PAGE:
PLoS Genet 14 (7) e1007563 [2018-07-00; online 2018-07-30]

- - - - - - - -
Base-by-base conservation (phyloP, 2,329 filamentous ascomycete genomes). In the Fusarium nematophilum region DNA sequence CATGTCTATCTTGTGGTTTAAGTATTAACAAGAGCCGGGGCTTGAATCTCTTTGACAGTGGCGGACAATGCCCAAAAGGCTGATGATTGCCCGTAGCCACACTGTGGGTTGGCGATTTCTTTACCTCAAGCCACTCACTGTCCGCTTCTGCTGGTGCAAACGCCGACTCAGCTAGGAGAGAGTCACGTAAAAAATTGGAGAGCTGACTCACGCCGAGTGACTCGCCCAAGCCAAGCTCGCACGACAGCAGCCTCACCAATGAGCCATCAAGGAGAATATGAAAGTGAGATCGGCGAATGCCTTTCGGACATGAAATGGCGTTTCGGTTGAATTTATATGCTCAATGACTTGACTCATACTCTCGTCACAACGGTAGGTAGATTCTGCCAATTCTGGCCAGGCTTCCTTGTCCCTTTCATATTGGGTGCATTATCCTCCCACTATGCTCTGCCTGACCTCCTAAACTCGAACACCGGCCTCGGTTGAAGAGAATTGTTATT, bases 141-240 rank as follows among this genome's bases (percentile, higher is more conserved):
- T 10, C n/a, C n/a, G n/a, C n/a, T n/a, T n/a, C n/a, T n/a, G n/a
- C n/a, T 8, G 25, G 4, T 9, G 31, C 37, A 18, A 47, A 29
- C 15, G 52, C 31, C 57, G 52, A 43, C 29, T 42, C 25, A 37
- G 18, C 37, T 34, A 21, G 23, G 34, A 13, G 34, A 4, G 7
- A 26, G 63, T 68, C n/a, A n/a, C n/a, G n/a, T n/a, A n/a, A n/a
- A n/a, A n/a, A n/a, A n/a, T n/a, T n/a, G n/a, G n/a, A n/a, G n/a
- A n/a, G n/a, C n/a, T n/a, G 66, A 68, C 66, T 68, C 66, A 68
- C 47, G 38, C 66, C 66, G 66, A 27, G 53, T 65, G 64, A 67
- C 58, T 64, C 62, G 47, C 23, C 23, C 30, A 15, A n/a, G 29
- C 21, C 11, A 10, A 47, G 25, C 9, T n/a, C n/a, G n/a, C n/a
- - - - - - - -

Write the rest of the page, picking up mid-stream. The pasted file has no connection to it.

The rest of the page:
RNA-binding proteins (RBPs) establish the cellular fate of a transcript, but an understanding of these processes has been limited by a lack of identified specific interactions between RNA and protein molecules. Using MS2 RNA tagging, we have purified proteins associated with individual mRNA species induced by osmotic stress, STL1 and GPD1. We found members of the Lsm1-7/Pat1 RBP complex to preferentially bind these mRNAs, relative to the non-stress induced mRNAs, HYP2 and ASH1. To assess the functional importance, we mutated components of the Lsm1-7/Pat1 RBP complex and analyzed the impact on expression of osmostress gene products. We observed a defect in global translation inhibition under osmotic stress in pat1 and lsm1 mutants, which correlated with an abnormally high association of both non-stress and stress-induced mRNAs to translationally active polysomes. Additionally, for stress-induced proteins normally triggered only by moderate or high osmostress, in the mutants the protein levels rose high already at weak hyperosmosis. Analysis of ribosome passage on mRNAs through co-translational decay from the 5' end (5P-Seq) showed increased ribosome accumulation in lsm1 and pat1 mutants upstream of the start codon. This effect was particularly strong for mRNAs induced under osmostress. Thus, our results indicate that, in addition to its role in degradation, the Lsm1-7/Pat1 complex acts as a selective translational repressor, having stronger effect over the translation initiation of heavily expressed mRNAs. Binding of the Lsm1-7/Pat1p complex to osmostress-induced mRNAs mitigates their translation, suppressing it in conditions of weak or no stress, and avoiding a hyperresponse when triggered.